The company had collaborated with the Natural Resources Institute in Finland and France’s agriculture research institute, INRA, in that original piece of research, which was published in the Journal of Dairy Science in January 2015.
The study explored the potential of dietary supplements of two live yeast strains (Saccharomyces cerevisiae) or camelina oil to lower ruminal methane (CH4) and carbon dioxide (CO2) production and the associated effects on animal performance, rumen fermentation, rumen microbial populations, nutrient metabolism, and milk fatty acid (FA) composition of cows fed grass silage-based diets were examined.
Results indicated that the live yeasts in question had no influence on animal performance, ruminal gas production, rumen fermentation, or nutrient utilization in cows fed grass silage-based diets.
While the team found that dietary supplements of camelina oil decreased ruminal CH4 and CO2 production, they also saw such additives lowered the yields of milk and milk constituents due to an adverse effect on intake.
Dr Chaucheyras-Durand, one of the authors of the study and the research manager at Lallemand, told FeedNavigator such findings “can be explained by the fact that we were only at the beginning of this type of study and we still need to get a better understanding of the rumen microbial ecosystem function with regard to methane emission.
Moreover, we did not have enough data about measurement methods and at the moment there is still no consensus on a validated measurement method.
This research is only preliminary work to a bigger program which is just starting.”
The Canadian company is part of a consortium between INRA and ten private sector partners that was created to design and conduct a common research project aimed at identifying and validating indicators of enteric methane produced by ruminants.
Livestock systems face a major worldwide challenge: to meet the growing demand for animal products and to reduce at the same time the environmental impacts and the competition for food resources. Ruminants are major producers of GHG emissions including methane and less efficient transformers of the food resources they consume than monogastric animals.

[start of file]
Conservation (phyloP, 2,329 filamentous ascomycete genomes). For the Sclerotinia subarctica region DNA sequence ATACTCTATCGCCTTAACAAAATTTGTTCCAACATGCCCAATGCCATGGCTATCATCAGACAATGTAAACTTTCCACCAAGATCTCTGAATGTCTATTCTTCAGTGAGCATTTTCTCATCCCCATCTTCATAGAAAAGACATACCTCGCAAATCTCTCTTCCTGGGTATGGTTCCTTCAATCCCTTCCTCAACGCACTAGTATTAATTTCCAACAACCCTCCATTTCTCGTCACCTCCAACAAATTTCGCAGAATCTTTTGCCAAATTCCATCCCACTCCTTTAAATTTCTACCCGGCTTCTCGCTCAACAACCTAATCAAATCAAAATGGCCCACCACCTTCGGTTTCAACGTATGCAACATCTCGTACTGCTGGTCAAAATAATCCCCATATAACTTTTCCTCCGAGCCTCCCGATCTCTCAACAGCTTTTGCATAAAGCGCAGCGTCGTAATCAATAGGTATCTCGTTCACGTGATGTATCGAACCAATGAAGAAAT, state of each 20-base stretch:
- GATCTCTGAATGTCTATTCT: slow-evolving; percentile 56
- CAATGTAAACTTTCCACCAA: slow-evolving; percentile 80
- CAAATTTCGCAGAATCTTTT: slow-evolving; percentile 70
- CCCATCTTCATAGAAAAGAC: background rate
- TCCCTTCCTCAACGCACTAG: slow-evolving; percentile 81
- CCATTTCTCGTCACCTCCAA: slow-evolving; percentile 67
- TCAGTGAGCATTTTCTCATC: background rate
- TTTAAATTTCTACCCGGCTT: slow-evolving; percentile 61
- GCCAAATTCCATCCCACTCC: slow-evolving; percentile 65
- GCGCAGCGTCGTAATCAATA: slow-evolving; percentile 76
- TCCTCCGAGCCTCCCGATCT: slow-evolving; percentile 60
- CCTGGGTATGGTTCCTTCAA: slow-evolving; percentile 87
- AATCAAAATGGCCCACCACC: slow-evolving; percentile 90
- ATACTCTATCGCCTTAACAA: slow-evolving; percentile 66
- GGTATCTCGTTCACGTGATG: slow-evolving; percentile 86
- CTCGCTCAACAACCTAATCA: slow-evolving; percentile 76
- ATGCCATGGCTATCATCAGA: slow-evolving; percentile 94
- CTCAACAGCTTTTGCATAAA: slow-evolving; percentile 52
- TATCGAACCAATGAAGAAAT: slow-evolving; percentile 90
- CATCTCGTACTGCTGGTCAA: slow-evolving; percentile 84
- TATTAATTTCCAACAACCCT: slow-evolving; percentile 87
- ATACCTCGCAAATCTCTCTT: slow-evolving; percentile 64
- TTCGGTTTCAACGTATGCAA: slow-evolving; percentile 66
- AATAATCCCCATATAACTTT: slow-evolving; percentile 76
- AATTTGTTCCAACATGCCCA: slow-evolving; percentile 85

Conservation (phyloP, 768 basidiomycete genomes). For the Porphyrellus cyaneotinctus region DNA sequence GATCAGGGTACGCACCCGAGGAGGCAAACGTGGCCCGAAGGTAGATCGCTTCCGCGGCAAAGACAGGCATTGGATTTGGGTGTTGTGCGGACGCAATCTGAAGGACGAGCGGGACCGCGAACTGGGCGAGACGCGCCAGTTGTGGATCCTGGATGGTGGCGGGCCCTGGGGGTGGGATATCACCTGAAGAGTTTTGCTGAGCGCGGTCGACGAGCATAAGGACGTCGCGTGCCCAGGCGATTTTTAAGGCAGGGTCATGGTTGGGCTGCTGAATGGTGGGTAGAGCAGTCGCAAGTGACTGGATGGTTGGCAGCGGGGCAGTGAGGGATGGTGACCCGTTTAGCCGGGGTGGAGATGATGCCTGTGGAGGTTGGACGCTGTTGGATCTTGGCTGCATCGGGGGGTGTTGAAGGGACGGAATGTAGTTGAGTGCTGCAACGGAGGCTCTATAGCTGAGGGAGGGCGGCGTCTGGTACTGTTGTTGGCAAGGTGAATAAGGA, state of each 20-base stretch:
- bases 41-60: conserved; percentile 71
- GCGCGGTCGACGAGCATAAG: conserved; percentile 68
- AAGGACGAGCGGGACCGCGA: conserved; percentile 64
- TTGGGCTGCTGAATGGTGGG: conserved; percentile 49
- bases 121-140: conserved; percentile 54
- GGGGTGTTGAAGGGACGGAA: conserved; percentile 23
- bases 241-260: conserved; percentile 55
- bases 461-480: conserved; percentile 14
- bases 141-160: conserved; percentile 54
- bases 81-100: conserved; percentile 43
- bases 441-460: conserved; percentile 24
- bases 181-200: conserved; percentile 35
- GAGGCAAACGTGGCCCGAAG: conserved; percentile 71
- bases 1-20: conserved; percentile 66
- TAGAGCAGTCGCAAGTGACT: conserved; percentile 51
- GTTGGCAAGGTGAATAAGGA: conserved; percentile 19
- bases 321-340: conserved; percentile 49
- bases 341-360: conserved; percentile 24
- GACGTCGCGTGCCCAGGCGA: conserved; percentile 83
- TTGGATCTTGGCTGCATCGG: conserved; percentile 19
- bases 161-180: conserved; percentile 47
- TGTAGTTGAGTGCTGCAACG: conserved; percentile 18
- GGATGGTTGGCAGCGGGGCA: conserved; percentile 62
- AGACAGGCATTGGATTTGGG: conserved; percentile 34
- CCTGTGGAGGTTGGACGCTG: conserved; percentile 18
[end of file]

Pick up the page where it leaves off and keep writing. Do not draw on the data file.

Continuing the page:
“This initiative will look to quickly overcome bottlenecks both [in terms of] research and for the ruminant production sector,” said Chaucheyras-Durand.
Adisseo, DSM, InVivo NSA, Valorex, and the Institut de l’élevage are some of the other industry players involved in the INRA led project.
“Our expertise is in feed additives and silage inoculants, partners come from animal nutrition and the feed additives sector, but also [the] genetic [side]. The overall goal is to generate data and knowledge, validate methods, identify and validate specific indicators and develop new approaches on rumen function and microorganisms.
In the long term, this will allow us to select the right microbial strains for these specific applications,” said Chaucheyras-Durand.
Source: Journal of Dairy Science
Title: Effect of camelina oil or live yeasts (Saccharomyces cerevisiae) on ruminal methane production, rumen fermentation, and milk fatty acid composition in lactating cows fed grass silage diets
Authors: A. R. Bayat, P Kairenius, T. Stefanski, H. Leskinen, S. Comtet-Marre, E. Forano, F. Chaucheyras-Durand, K. J. Shingfield